Mark joined our lab for the summer and made some important contributions to our understanding of the dynamics of the redox cell via Raman spectra.
The Novel Application of Raman Spectroscopy for Depth Profiling in Transparent Electrochromic Cells, Mark Elinski and Thomas Guarr
Electrochromic compounds exhibit intense color changes in redox reactions and have shown functionality in mirrors windows, and display devices. Several electrochromic compounds have been synthesized, dissolved in solution, and injected into transparent electrochemical cells. The objective of this project is to use Raman spectroscopy to measure the concentration of each compound in the cell as a function of cell depth. To accomplish this, a confocal Raman microscope was used to obtain Raman spectra at small depth intervals between the anode and the cathode of the cell. The reduced and oxidized forms of each material in the cell were also isolated, and their unique Raman spectra were measured. The concentrations of these reduced and oxidized molecules at each depth in the cell were modeled from these isolated spectra and the composite spectrum at each depth. This novel Raman depth profiling technique reveals that different electrochromic materials result in different concentration gradients in the cell, and surprisingly shows that even neutral compounds display a varying concentration throughout the depth of the cell. This technique can further be applied to reaction monitoring in batteries and electrocatalytic systems.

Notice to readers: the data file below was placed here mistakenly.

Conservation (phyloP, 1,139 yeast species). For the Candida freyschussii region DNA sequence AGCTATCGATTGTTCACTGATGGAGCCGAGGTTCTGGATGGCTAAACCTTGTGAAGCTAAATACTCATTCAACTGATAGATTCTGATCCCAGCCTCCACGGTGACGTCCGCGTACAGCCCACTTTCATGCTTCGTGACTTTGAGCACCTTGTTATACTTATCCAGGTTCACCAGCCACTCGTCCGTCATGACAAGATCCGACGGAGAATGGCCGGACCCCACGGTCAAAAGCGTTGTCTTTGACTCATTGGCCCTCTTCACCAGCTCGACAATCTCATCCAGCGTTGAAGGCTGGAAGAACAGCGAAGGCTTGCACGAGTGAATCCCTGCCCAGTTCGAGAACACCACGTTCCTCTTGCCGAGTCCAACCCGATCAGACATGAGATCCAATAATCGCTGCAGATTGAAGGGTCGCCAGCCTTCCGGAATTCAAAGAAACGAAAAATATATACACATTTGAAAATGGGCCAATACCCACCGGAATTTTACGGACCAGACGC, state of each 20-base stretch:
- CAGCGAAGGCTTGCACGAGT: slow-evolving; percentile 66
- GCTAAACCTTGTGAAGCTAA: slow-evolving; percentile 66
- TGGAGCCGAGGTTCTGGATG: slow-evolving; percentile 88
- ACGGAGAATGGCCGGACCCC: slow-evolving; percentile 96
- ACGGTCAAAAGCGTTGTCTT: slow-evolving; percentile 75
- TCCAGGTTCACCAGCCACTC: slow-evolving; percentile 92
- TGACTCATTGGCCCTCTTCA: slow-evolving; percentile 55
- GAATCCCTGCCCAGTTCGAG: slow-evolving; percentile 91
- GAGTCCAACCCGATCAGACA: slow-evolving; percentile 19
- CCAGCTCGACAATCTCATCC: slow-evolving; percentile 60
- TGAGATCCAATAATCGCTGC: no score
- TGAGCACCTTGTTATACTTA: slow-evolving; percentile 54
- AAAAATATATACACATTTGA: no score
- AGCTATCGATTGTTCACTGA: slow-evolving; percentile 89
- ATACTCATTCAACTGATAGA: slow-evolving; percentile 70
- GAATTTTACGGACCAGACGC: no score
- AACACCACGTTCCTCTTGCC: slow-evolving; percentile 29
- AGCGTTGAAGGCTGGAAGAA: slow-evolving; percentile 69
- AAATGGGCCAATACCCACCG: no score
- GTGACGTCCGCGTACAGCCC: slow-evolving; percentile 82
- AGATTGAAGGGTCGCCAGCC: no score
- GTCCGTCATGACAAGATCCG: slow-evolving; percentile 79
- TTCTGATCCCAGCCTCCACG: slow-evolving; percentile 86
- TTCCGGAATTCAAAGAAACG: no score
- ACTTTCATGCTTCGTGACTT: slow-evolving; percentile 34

Mark is a Chemical Engineering major at Michigan State University. He also plays in the Spartan Marching Band, so we will be looking for him on the football field at half time!